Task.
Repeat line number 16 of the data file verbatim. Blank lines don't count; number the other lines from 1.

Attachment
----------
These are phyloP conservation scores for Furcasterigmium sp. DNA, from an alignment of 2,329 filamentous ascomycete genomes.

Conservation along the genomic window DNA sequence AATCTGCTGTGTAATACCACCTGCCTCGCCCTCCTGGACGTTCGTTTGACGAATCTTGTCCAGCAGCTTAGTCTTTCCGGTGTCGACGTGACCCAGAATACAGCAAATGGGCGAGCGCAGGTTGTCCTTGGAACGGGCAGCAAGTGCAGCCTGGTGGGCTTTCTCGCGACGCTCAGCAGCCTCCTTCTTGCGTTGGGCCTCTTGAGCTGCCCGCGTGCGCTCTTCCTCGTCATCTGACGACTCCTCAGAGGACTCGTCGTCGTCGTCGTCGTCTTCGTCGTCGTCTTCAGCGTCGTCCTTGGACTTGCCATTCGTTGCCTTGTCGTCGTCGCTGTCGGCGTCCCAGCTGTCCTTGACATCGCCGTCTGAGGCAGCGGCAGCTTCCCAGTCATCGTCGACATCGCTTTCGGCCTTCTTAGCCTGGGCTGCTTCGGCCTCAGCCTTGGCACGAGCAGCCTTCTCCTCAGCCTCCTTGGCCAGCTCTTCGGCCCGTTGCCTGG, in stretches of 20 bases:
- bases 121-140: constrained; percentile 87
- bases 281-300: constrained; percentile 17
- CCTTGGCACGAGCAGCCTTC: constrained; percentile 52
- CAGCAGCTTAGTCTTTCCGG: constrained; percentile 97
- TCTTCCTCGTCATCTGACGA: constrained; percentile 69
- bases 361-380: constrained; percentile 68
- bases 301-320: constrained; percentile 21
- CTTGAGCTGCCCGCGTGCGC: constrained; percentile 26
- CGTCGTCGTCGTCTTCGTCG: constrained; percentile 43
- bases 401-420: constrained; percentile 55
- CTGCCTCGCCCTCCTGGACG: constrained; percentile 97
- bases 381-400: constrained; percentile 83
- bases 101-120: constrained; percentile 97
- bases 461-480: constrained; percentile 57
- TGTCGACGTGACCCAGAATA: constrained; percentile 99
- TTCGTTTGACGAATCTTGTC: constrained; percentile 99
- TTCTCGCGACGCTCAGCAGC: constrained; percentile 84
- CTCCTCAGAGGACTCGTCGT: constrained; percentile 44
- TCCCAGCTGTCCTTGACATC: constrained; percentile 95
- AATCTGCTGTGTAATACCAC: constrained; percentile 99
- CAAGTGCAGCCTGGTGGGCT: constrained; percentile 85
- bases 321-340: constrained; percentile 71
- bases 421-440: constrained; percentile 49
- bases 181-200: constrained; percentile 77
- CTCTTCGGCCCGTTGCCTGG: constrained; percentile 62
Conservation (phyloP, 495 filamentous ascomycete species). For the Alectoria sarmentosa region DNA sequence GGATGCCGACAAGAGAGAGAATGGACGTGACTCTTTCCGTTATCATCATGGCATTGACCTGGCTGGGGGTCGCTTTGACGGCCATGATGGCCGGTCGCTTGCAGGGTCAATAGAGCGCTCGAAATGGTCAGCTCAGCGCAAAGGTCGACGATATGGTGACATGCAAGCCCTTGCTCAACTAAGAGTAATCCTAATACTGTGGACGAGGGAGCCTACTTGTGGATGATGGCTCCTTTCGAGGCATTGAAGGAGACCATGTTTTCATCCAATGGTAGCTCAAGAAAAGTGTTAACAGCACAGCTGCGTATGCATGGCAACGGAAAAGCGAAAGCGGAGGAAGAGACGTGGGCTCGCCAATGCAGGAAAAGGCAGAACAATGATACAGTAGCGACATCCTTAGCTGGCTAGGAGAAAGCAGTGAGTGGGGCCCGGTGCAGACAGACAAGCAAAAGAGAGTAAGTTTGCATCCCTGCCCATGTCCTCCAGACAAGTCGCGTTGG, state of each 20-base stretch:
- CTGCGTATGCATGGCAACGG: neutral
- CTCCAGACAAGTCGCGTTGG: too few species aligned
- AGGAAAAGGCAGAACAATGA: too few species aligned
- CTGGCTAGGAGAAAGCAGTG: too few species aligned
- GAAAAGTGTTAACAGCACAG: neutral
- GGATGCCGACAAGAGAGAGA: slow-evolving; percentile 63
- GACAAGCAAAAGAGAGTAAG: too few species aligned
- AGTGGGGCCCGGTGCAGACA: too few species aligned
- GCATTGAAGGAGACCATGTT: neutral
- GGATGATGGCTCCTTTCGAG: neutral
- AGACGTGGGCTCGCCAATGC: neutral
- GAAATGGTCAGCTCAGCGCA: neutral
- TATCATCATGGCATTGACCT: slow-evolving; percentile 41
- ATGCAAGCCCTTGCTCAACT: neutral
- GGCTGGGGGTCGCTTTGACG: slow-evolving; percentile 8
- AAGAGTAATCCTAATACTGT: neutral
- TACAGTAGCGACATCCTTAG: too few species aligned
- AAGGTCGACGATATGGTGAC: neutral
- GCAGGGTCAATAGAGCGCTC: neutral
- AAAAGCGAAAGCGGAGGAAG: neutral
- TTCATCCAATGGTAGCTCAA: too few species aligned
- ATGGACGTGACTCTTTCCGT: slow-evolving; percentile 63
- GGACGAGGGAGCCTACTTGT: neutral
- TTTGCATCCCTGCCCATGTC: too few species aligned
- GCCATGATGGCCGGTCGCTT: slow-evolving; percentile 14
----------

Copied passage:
- bases 461-480: constrained; percentile 57